It has been interesting to watch the economics debate during the recent crisis. What I have noticed is that a Keynesian approach is used as a matter of course by the Federal government, which is depressing, but also that this time around, Keynesians have been in need of defending their ideas, which is encouraging.
One knee-jerk Keynesian is Jim Jubak, who writes for MSN Money. There are parallels between Jubak and Keynes. Like Keynes, Jubak is a successful investor. Like Keynes, Jubak is not an economist. Like Keynes, this does not stop him from making economics commentary.
In a recent article, Jubak blamed a reduction in Federal spending for the recession of 1937. He claimed that Federal spending decreased by 18% in 1937. This did not sound right, so I looked it up. I collected data for receipts (Recs), outlays (outs), spending change (inc), GDP, GDP Increase (GInc) and spending as percent of GDP (S/GDP) for the years 1935-1939:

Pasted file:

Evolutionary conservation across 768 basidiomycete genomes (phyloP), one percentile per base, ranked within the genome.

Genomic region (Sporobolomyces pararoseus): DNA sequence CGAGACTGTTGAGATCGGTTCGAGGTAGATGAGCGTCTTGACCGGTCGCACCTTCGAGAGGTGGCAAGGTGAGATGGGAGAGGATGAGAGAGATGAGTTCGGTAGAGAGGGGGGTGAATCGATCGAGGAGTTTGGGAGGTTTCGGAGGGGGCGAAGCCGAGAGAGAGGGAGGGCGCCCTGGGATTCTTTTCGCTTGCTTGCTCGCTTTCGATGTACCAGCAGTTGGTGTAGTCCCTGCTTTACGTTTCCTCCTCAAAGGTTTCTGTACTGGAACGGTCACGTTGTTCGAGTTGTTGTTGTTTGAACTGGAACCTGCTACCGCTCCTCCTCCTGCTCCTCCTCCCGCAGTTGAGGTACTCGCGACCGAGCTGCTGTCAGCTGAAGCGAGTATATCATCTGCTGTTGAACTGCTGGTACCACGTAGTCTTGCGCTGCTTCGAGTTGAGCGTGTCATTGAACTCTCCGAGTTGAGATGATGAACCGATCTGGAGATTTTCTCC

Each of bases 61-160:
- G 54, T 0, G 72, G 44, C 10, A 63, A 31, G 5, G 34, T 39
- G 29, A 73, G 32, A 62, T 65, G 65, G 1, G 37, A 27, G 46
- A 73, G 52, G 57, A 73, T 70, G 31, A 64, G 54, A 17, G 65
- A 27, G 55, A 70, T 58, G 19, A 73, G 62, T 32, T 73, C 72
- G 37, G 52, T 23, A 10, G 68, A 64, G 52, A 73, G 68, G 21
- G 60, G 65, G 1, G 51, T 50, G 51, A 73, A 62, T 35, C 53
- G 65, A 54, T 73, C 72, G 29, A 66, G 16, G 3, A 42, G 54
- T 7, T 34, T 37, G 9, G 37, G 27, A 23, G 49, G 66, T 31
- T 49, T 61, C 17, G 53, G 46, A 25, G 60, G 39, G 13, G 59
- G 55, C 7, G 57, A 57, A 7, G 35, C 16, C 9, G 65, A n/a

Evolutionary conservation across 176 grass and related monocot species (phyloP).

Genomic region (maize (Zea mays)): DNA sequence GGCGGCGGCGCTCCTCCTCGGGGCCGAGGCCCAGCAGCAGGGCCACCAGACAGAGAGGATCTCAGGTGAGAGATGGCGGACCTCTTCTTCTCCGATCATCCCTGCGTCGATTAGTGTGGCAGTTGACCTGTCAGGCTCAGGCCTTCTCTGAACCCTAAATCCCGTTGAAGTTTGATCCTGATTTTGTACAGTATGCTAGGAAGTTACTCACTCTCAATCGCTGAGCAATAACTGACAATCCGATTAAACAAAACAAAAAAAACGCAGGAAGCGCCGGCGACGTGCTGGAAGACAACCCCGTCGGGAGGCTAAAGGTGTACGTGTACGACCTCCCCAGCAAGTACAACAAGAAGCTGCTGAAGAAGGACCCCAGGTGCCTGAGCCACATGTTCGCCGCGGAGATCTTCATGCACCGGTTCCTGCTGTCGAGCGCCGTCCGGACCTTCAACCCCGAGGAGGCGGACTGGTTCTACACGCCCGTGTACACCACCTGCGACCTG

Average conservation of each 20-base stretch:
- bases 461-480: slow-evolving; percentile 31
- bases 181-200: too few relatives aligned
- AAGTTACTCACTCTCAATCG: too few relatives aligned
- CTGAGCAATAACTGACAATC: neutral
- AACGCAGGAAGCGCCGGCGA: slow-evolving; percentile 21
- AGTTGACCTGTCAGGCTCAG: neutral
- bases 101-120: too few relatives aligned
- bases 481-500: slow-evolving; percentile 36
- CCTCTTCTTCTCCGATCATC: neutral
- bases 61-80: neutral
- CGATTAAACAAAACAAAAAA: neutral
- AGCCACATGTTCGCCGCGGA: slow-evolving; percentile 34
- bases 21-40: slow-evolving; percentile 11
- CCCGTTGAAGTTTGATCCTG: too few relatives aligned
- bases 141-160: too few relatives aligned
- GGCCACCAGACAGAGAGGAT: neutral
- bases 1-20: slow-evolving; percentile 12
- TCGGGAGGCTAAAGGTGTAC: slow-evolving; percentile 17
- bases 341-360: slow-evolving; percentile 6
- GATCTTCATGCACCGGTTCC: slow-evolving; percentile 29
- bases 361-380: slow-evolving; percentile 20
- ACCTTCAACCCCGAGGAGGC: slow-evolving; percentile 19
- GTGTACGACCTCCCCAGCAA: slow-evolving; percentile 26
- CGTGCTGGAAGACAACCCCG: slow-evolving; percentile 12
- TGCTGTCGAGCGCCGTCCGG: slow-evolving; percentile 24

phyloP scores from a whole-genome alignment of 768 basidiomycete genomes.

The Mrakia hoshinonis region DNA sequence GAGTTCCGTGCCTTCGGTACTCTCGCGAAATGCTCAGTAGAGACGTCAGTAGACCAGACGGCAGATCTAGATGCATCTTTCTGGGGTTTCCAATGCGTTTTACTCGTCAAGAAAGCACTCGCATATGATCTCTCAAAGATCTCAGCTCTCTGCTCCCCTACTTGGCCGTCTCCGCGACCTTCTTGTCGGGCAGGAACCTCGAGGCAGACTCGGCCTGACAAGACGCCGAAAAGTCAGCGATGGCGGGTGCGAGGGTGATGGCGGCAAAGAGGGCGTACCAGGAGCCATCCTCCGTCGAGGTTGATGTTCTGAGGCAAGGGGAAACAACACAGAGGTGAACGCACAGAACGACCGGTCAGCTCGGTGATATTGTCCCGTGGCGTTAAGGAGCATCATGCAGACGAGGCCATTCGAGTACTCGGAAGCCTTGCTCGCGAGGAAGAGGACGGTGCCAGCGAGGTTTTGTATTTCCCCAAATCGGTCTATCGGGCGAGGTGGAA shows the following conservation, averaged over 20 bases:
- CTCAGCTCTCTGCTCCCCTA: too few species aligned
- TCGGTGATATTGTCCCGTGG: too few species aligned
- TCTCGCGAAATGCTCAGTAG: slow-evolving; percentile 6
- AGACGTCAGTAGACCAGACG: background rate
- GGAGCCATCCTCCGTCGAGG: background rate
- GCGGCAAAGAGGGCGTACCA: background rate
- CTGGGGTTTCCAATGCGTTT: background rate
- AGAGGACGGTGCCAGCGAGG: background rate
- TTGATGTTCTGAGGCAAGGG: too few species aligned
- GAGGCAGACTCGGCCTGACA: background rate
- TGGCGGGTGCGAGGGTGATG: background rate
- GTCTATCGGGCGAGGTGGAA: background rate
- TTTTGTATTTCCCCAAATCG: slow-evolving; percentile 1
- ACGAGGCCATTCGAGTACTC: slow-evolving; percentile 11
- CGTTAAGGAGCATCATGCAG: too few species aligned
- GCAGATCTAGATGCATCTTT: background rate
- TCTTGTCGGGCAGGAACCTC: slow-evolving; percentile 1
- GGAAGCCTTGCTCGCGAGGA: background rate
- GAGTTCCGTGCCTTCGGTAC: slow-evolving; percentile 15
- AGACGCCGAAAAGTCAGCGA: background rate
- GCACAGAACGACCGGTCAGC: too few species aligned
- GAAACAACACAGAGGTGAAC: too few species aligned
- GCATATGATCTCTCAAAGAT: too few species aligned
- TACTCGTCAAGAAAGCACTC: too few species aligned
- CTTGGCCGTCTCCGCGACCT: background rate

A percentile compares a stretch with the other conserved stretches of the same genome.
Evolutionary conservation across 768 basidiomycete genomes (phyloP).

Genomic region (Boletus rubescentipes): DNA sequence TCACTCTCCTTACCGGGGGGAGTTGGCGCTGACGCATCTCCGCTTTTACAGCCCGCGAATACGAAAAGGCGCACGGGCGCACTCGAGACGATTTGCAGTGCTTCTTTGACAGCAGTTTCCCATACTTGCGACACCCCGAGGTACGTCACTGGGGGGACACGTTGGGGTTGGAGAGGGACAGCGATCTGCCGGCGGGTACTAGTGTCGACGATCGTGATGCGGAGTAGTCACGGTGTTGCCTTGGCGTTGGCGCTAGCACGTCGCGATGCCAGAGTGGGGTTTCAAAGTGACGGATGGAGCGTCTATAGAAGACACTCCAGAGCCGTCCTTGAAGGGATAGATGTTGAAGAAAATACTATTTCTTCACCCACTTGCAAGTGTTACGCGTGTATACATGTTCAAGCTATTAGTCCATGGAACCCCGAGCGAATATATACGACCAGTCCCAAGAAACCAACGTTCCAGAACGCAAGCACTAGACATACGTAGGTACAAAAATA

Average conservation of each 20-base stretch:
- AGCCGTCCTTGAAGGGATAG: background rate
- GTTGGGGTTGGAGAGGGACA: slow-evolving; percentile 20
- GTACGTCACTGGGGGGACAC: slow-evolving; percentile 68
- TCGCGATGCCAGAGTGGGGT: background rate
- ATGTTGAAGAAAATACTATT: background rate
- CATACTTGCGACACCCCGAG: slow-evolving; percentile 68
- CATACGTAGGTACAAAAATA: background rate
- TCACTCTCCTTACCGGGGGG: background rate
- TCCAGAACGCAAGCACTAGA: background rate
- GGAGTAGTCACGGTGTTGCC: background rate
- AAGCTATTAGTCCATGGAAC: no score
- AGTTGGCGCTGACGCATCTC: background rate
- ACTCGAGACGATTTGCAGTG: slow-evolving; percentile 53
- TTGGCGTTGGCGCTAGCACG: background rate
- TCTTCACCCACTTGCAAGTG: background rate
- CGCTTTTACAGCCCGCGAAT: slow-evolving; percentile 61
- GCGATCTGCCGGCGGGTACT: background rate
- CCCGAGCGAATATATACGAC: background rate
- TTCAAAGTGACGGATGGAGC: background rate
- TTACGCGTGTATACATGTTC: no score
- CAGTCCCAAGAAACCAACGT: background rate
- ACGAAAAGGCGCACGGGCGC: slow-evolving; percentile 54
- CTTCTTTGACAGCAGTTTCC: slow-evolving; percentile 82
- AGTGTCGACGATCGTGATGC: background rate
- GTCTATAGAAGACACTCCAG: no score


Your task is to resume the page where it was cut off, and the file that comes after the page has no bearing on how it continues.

Federal spending shrank 8% in 1937, not 18% as Jubak claims in his article. There are also several items he omits from his account. In 1935, when Federal spending was first cut since 1927, the economy grew by 11%. In the period he describes, 1937 and 1938, while spending slowed, receipts grew dramatically (37% and 25%), representing a large, effective tax increase. Lastly, the economy grew an impressive 10% in 1937, so while there was a recession later in the year, a better understanding of how the growth and the spending were aligned in time is necessary.